Chapter 5: Exercises 5.4 (Maxwell & partials), 5 (ΔG isothermal ideal gas expansion), 7, 12 (ΔG pressure change, incompressible substance); Problems 5.5, 6 (deriving Maxwell, side relations), 7, 8 (partial proofs galore).

 

Chapter Six (all sections but 9b and 10b) One-component system phase diagrams and definitions (triple point, critical point, normal, etc.); interpreting phase diagrams (real examples); simple phase rule; equilibrium and chemical potential - phase transition boundaries; Clapeyron and Clausius-Clapeyron equations; Ehrenfest classifications; Surfaces – surface tension, bubbles, cavities and droplets, capillary action. Chapter 6: Exercises 6.4 (Clausius-Clapeyron), 5, 8 (Clapeyron), 11 (Clausius-Clapeyron), 12 (Clapeyron), try 14 (droplet pressure); Problem 6.3 (Clapeyron and Clausius-Clapeyron comparison).

 

Chapter Seven  (all sections but 8)   Mixtures; Partial molar quantities - volume and chemical potential; Mixing and its thermodynamics; Liquid solutions - ideal, ideal-dilute, Raoult's and Henry's Laws; Colligative properties (b.p. elevation, f.p. depression, osmotic pressure); activity - solvent and solute in terms of mole fraction and molality. Chapter 7: Exercises 7.4 (Partial Molar Volume), 6, 7 (Henry’s Law), 8, 10, 11 (colligative properties), 12, 13 (mixing), 15 (Henry’s Law), 21 (chemical potential and activity).

 

Chapter Eight  (all sections)   Multiple component phase diagrams and the Phase Rule (component, constituent, phase, variance - degree of freedom); Two component systems; Liquid-Vapor systems: pressure-composition diagrams (interpretation, tie line, isopleth, lever rule); temperature-composition diagrams (fractional distillation and theoretical plates, azeotropes, immiscible liquids); Liquid-liquid systems (miscibility, upper and lower critical temperatures); Liquid-Solid systems (eutectics, compounds, congruent and incongruent melting, immiscible solids);  Chapter 8: Exercises 8.4, 6 (composition of liquid and vapor), 9 (components and constituents), 12, 13, 14, try 15, 16 (solid-liquid phase diagrams), 17 (liquid-vapor phase diagrams), 18, 19 (solid-liquid phase diagrams).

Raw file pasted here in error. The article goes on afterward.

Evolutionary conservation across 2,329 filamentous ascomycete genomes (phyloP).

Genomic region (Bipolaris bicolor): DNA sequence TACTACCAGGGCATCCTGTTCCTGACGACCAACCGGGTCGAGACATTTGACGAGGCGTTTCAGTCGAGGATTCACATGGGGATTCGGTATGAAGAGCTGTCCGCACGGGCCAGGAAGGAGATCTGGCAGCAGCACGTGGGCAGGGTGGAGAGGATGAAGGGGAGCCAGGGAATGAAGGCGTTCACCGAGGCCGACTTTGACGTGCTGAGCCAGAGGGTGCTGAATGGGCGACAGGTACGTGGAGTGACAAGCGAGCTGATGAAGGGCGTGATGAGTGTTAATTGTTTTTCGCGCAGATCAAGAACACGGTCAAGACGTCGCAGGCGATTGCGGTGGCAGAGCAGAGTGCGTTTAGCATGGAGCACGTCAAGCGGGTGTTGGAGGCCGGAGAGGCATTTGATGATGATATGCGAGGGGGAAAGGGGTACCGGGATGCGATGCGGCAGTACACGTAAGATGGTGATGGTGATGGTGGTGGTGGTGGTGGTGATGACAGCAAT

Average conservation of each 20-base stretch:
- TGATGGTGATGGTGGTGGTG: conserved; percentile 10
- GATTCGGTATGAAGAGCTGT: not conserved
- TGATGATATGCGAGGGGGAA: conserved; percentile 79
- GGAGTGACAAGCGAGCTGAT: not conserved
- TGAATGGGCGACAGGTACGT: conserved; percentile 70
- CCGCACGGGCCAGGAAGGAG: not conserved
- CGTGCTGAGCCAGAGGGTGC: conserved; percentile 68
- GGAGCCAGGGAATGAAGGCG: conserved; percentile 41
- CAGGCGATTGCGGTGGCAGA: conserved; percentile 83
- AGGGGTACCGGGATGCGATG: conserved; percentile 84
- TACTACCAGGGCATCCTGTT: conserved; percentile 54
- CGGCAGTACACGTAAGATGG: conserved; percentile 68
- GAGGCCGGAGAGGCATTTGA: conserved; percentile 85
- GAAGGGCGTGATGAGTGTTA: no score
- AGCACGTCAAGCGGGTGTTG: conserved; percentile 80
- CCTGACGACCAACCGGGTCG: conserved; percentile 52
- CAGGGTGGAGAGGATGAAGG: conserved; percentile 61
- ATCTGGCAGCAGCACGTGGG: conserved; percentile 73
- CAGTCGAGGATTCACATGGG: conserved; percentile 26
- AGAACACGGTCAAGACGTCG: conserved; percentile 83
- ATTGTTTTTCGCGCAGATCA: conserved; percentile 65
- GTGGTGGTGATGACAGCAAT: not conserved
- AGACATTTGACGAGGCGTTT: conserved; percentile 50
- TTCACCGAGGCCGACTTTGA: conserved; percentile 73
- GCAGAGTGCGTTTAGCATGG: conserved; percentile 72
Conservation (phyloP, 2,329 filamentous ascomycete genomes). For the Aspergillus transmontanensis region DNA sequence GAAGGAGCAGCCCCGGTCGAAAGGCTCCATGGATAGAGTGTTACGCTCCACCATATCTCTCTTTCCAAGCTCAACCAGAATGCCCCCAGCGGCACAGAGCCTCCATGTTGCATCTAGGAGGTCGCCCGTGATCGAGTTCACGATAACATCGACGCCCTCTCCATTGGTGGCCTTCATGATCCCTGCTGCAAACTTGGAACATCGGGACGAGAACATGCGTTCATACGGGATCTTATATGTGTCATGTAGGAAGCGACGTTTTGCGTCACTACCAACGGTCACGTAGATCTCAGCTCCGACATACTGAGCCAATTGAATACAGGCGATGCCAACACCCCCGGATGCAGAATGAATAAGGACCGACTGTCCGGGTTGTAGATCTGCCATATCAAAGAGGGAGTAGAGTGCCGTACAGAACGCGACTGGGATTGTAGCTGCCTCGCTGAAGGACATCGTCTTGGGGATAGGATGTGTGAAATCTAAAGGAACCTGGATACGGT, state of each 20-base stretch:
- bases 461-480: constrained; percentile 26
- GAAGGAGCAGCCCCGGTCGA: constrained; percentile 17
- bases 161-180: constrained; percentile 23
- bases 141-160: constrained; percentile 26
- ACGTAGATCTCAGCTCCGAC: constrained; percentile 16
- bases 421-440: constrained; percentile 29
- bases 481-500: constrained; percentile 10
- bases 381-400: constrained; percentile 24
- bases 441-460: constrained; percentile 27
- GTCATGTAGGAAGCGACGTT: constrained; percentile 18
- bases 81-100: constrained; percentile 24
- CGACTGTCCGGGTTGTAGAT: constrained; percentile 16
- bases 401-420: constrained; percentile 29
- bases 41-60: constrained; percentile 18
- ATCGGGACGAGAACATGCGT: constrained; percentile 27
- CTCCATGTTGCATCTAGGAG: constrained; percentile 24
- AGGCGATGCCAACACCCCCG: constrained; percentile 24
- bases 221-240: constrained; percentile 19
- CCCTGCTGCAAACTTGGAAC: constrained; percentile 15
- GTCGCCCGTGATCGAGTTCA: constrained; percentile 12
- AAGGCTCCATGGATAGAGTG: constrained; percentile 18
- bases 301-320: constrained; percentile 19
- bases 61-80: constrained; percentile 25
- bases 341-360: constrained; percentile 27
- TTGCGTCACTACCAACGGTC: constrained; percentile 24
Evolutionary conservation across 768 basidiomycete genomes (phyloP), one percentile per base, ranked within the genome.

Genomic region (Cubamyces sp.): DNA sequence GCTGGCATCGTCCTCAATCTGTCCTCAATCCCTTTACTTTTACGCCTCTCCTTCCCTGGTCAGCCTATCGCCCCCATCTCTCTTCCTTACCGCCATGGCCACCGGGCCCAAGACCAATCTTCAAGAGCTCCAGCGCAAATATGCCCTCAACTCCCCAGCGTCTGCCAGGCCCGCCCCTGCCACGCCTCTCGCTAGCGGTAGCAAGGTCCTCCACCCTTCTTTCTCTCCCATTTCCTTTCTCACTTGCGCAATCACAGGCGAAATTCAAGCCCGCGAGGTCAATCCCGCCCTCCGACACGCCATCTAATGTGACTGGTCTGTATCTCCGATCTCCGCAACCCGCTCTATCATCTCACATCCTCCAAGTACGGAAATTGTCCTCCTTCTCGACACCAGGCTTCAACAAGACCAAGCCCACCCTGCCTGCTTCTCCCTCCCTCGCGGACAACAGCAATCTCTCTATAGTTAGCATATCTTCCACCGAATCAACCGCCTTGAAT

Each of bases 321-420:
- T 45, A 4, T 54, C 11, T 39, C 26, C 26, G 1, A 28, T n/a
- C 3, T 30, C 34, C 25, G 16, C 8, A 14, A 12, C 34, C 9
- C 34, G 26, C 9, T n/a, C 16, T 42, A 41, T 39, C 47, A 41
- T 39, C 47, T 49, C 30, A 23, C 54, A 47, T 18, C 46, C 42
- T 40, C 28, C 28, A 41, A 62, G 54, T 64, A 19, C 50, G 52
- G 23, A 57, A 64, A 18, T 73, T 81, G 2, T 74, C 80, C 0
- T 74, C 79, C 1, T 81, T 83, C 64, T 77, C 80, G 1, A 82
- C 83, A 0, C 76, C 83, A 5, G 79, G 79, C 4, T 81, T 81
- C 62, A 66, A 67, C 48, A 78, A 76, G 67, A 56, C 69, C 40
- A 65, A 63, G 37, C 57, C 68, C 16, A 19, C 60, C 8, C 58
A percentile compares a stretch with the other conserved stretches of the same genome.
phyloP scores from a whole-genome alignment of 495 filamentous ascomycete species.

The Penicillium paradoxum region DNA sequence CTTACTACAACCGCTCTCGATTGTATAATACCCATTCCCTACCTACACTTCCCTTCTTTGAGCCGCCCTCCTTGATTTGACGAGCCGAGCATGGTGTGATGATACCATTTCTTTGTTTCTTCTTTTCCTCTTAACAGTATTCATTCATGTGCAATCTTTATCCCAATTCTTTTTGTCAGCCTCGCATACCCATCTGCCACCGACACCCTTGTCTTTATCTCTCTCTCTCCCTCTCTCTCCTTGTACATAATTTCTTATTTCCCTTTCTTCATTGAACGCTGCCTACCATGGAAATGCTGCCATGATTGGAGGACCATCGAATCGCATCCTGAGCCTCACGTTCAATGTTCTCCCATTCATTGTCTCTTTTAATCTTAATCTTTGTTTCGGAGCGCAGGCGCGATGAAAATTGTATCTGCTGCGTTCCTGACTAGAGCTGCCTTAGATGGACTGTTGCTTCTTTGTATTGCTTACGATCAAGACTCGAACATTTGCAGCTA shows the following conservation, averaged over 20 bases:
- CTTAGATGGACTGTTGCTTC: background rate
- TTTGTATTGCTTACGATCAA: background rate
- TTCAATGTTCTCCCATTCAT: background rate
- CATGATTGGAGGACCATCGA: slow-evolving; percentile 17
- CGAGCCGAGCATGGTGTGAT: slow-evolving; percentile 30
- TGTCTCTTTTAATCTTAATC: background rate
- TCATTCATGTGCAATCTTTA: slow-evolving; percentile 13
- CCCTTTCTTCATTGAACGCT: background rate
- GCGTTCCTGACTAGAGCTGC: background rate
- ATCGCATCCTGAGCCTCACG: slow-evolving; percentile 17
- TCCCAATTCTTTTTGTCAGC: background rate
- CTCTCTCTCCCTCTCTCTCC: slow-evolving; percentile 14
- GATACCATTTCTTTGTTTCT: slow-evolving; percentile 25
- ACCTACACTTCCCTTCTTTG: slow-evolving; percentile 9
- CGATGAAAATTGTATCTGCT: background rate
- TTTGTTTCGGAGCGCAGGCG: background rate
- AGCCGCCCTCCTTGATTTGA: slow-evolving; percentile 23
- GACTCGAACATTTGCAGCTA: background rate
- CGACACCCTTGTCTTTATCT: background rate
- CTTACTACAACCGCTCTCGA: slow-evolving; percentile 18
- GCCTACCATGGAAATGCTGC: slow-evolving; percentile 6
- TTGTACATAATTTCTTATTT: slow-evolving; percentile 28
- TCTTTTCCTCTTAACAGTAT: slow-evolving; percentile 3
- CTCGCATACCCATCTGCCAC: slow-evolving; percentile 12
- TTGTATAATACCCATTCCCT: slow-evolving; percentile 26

Chapter Nine  (all sections) Spontaneous Chemical Reactions and Equilibrium; Extent of reaction and Gibbs energy minimum; Equilibrium constant, reaction Quotient (Q), relations to G; LeChatelier's Principle - response of K and systems at equilibrium to changes in composition, pressure and temperature (van't Hoff equation); Applications of Equilibria (brief acid-base chemistry). Chapter 9: Exercises 9.5 (ΔG from K), 7, 8, 10, 15, (degree of dissociation, ΔG from K, van’t Hoff), 16 (K from ΔG), 17, 18 (van’t Hoff, Le Chatelier), 19 (ΔG, ΔH, ΔS from K and van’t Hoff).

 

Chapter Ten (sections 2, 3, 4, 5) Ions and Electrochemistry; Properties of Ions in solution (mean ionic activity coefficient); Debye-Hückel limiting law; Electrochemical cells & their conventions and definitions; Half cells and half reactions; Electrochemical relations (Nernst equation, standard potentials). Cell potential and Gibbs Free Energy, Equilibrium constant, electrochemical series, solubility product Ksp.

Chapter 10: Exercises 10.5 (Ksp), 8 (ionic strength), 12 (mean ionic activity coeff.), 15 (Ksp), 18 (electrode & cell rxns), 19 (devise cells to get rxns), 20, 21 (E° calcs), 24 (Nernst, ΔG), 29 (Nernst), 32 (Ksp).

 

Chapter Nineteen (sections 1, 2, 3, 4, 5, 6) Statistical Thermodynamics; Configurations and weights, dominating configuration;  Boltzmann distribution, β; the molecular partition function and its interpretation; Internal energy, U, and q and β; Entropy,S, and q; Canonical ensemble, configurations, weight, canonical distribution function, Q.

No assigned homework, discussion exercises helpful.

 

Chapter Twenty (sections 1 and 2) Thermodynamic functions in terms of statistical thermodynamics: internal energy, entropy, Helmholtz, pressure, enthalpy and Gibbs; General contributions to the molecular partition function: translational, rotational, vibrational, and electronic modes. No assigned homework, discussion exercises helpful.